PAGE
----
- March 1 - Public Citizen is urging the U.S. Food and Drug Administration
(FDA) to investigate quality control problems at a New Jersey plant owned by
pharmaceutical giant Schering-Plough.
In a letter sent today
to Department of Health and Human Services Secretary Tommy Thompson, Public Citizen urges
the FDA to look into manufacturing practices associated with asthma inhalers and other
drugs. During the past 15 months, the drug manufacturer has been forced to recall 59
million asthma inhalers because many units lacked the active ingredient.
Documents obtained by Public Citizen show that external auditors last year found
significant problems at Schering-Ploughs Kenilworth, N.J., plant, and that more
recently, FDA inspectors who visited the plant found that similar manufacturing problems
Auditors of AAC Consulting Group of Rockville, Md., visited Schering-Ploughs
Kenilworth plant between Feb. 28, 2000, and April 14, 2000. They were extremely critical
of the general attitude of managers, who told them about "an imbalance between
quality and production, leaning considerably toward production."
The problems with the inhalers indicate "insufficient technical expertise and
managerial oversight," the auditors wrote.
Meanwhile, in a recent 31-day FDA inspection of the same facility, which was completed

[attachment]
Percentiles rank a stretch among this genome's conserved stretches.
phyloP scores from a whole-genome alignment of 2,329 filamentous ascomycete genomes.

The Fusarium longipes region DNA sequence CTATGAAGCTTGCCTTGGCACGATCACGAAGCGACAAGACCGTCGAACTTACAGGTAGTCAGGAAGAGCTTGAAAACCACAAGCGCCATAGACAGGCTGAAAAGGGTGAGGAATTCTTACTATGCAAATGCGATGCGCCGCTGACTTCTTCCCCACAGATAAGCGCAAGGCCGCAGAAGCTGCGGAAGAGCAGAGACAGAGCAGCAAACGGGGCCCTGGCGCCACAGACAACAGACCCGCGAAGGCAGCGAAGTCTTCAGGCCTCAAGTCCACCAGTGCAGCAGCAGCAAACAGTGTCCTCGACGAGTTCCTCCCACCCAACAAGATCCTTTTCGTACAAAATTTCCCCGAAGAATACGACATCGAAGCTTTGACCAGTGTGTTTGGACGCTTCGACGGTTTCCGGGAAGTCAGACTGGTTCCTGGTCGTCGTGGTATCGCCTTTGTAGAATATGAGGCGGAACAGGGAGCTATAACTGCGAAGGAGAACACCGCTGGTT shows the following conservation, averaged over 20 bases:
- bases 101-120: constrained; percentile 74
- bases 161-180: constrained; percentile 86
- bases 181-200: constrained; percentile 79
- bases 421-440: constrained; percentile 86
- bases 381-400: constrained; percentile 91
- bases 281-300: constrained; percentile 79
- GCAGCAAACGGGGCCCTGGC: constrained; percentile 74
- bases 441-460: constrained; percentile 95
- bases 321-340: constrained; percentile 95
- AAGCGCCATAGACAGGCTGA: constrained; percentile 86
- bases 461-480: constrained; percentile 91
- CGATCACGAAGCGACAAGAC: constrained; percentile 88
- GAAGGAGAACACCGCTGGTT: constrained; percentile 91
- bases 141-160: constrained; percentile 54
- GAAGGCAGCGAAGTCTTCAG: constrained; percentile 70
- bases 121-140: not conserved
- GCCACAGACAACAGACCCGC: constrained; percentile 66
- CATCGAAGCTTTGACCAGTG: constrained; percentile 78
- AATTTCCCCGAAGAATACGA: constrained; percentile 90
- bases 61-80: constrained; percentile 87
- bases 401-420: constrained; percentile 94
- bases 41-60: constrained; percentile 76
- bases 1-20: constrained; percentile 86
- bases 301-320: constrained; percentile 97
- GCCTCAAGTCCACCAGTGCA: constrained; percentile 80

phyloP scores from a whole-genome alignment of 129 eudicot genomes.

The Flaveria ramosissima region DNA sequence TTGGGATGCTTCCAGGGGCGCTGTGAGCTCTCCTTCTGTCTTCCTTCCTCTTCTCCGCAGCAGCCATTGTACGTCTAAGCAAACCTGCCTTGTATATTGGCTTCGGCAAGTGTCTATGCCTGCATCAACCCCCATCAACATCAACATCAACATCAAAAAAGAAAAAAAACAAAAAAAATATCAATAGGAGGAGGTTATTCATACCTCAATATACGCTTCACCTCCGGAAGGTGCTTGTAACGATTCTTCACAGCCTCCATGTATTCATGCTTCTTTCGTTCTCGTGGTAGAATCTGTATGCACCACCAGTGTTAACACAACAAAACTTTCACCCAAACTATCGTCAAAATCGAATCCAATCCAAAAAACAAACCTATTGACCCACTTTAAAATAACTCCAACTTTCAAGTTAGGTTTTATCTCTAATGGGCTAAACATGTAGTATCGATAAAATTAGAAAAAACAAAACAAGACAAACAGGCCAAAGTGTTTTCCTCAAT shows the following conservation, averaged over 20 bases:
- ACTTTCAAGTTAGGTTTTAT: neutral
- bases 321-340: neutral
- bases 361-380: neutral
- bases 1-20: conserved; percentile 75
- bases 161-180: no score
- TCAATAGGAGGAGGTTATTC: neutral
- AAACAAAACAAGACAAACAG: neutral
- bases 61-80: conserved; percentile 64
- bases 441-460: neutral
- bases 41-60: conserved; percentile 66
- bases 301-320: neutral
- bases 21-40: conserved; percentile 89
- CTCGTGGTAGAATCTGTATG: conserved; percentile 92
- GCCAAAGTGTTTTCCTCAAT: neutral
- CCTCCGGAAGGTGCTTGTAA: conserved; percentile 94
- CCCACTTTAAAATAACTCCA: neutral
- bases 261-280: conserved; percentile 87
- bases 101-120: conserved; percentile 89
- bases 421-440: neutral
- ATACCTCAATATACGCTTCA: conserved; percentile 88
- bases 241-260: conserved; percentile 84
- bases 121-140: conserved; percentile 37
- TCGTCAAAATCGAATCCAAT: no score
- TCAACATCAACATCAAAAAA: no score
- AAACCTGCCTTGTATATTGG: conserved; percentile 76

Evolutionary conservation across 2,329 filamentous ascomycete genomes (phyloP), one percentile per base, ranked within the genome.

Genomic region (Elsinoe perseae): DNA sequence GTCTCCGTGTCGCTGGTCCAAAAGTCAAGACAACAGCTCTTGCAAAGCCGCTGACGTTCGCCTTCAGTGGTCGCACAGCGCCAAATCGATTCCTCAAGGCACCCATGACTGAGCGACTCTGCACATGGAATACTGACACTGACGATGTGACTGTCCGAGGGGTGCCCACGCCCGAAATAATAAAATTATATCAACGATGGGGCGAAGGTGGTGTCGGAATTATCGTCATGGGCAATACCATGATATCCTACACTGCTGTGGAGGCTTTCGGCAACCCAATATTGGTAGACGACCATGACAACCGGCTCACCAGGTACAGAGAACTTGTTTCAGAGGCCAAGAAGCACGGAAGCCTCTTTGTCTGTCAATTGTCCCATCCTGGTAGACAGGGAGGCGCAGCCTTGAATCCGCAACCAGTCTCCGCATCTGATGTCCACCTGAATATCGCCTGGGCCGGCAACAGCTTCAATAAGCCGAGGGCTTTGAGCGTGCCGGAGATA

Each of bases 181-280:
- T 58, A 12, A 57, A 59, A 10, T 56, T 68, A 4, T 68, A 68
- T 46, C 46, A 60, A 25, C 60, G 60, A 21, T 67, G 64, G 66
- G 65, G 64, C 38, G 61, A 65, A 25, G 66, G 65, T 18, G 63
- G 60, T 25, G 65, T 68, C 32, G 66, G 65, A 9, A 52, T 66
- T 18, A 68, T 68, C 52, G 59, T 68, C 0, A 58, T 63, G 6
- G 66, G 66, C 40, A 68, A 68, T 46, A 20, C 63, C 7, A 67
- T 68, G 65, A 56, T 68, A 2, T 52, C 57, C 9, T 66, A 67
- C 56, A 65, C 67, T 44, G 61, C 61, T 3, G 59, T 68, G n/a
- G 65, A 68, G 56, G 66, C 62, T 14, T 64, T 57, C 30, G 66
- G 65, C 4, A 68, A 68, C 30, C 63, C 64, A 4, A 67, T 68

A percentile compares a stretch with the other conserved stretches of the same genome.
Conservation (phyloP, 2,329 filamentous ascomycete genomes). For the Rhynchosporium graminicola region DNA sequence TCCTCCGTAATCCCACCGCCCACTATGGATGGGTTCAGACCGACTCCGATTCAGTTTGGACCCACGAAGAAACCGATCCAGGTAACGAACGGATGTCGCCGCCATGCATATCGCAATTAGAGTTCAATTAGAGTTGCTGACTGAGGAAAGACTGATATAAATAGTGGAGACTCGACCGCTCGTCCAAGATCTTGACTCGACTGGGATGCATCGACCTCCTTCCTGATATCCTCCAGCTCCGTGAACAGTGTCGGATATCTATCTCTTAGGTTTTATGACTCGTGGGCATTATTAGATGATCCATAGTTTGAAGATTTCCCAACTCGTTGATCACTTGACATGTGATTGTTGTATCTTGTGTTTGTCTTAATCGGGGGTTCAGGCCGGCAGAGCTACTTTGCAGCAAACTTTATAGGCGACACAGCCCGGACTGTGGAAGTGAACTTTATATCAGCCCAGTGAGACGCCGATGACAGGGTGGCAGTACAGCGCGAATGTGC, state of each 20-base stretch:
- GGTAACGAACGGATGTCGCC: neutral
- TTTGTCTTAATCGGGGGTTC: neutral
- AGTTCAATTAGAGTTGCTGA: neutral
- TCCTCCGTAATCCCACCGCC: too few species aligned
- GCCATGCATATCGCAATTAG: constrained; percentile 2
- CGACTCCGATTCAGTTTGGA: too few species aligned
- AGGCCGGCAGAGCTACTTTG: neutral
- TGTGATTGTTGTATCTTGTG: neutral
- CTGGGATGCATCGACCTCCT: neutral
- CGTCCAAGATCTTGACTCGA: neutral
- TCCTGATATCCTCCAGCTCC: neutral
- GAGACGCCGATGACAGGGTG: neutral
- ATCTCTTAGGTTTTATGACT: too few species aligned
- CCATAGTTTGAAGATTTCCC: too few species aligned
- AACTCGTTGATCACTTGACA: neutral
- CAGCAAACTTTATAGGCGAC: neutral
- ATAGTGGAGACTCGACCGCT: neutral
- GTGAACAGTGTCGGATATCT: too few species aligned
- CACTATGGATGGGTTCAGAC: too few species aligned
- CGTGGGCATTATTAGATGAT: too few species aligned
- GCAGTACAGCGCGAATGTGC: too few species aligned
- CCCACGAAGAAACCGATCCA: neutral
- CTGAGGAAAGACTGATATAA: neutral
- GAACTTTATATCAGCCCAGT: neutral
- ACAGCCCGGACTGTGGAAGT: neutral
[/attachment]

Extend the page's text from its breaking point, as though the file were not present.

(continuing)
on Jan. 19, inspectors found similar quality control problems and concluded that
"[t]he process validation for many products fails to support claims that
manufacturing processes were capable of consistently producing products with the same
quality, purity, and safety."
The problems found by the FDA inspection are so serious that some production lines have
been temporarily halted and the company will not be allowed by the FDA to gain approval of
or start shipping Clarinex, its new allergy drug, as planned. FDA investigators found
"no assurance that the manufacturing process, parameters, equipment or protocols . .
. conducted at multiple sites for the production of Clarinex . . . are equivalent or
capable of producing product of the same quality."
In the letter, Public Citizen asks the FDA to consider whether criminal charges are
warranted because of the possibility that the company was aware of the quality control
problems when it shipped some of the defective inhalers. The FDA also should investigate
the drug manufacturer for continuing to ship other prescription drug products while aware
of the manufacturing problems, Public Citizen wrote.
"The practices uncovered are dangerously sloppy and threaten the health of
consumers," said Dr. Sidney M. Wolfe, director of Public Citizens Health
Research Group. "The auditors essentially found that the practices at the plant are
so poor that theres no guarantee that drugs have the right amount of active
ingredients, or that they are manufactured consistently enough to ensure that they contain
what they purport to contain. This is no way to run a drug company."